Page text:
Information for Community & Business Leaders
Religious organizations and non-profits, before hosting a food distribution site at your location, please read the Baltimore City Health Departments Guidance for Non-Profits and Food Pantries (updated 5/13).
We understand that there is increased anxiety surrounding the COVID-19 outbreak.
COVID-19, which stands for Coronavirus Disease 2019, is a respiratory disease caused by a new virus.
More information for employers can be found in the CDC's Interim Guidance for Businesses and Employers
What are the symptoms of COVID-19?
- Symptoms of COVID-19 are fever and respiratory symptoms such as a new cough or difficulty breathing.
How is COVID-19 spread?
- COVID-19 is spread person-to-person. It is primarily spread through respiratory droplets when an infected person coughs or sneezes. These droplets can land in the mouths or noses of people who are nearby or possibly inhaled into the lungs. It is primarily spread between people who are in close contact with one another (around 6 feet). It can also be spread by touching a surface or object that has the virus on it and then touching your mouth, nose, or possibly eyes.
- People are thought to be most contagious when they are most symptomatic (the sickest). Some spread might be possible before people show symptoms; there have been reports of this occurring with this new coronavirus, but this is not thought to be the main way the virus spreads.
Who is at the highest risk of developing severe disease?
- Older adults and people who have severe underlying chronic medical conditions like heart or lung disease or diabetes seem to be at higher risk for developing more serious complications from COVID-19 illness.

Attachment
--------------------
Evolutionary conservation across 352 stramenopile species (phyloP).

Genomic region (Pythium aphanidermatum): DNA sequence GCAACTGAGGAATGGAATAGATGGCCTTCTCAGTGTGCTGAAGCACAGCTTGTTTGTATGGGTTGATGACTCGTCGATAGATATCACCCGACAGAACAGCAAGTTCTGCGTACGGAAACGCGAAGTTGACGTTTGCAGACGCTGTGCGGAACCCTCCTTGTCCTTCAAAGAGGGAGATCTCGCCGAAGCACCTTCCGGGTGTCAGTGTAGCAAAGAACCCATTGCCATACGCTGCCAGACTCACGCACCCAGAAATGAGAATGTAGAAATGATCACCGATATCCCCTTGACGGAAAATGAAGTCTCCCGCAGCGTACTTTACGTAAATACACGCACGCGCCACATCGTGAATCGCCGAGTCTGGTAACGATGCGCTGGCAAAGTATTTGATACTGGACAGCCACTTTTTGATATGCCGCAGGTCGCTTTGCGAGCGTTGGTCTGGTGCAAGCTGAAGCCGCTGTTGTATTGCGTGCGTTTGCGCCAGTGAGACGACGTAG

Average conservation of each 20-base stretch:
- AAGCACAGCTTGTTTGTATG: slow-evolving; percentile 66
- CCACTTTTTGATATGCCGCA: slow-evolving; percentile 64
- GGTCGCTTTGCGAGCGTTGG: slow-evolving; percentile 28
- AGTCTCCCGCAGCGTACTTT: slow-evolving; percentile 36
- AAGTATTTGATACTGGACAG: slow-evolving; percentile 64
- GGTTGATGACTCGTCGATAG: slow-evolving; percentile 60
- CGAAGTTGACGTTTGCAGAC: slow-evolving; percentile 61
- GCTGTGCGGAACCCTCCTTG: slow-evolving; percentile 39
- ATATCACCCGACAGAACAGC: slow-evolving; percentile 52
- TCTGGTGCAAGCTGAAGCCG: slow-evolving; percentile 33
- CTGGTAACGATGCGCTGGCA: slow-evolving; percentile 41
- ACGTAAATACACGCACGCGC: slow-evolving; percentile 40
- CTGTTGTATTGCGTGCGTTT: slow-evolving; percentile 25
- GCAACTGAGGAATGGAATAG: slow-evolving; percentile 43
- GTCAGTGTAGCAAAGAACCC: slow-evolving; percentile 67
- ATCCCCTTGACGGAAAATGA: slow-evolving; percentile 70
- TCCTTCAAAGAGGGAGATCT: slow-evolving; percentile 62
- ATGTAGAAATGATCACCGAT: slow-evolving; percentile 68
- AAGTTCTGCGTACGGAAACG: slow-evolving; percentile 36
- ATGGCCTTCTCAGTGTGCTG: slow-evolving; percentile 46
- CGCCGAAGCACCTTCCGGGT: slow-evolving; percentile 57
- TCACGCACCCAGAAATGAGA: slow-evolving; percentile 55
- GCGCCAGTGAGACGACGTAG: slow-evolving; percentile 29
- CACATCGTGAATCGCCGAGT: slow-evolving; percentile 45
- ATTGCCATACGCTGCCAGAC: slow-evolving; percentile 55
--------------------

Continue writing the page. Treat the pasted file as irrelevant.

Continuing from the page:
How can employees help protect their staff?
- Encourage sick employees to stay home
- Ensure flexible sick leave policies that enable sick employees to stay home, or employees to stay home to care for sick family members
- Ensure soap and water is available for frequent handwashing in the workplace. Employees should wash their hands with soap and water for at least 20 seconds. Alcohol-based hand sanitizer than contains at least 60-90% alcohol can be used if soap and water are not available.
- Place posters that encourage hand hygiene and staying home when sick around your workplace.
- Routinely clean all touched surfaces in the workplace, such as workstations, countertops, and doorknobs, Use cleaning agents that are usually used in these areas and follow the directions on the label.
What should I do if an employee is ill?
- We encourage all individuals who develop fever and cough or shortness of breath to stay isolated at home.
- Employees who develop symptoms should stay home or leave work as soon as possible if already at work.
- Sick employees should cover their noses and mouths with a tissue when coughing or sneezing.
- Individuals who are ill should minimize their interaction with others. More guidance can be found here.
Should employees monitor themselves for signs of illness?
- Given the ongoing community spread of COVID-19, individuals should continuously self-monitor for symptoms such as fever and cough or difficulty breathing. If employees feel ill, they should stay home and notify their supervisor.
What if my employee was tested and is positive for COVID-19?
- Per CDC guidelines, if an employee is confirmed to have COVID-19, employers should inform fellow employees of their possible exposure to COVID-19 in the workplace but maintain confidentiality as required by the Americans with Disabilities Act (ADA). Employees exposed to a co-worker with confirmed COVID-19 should refer to CDC guidance for how to conduct a risk assessment of their potential exposure.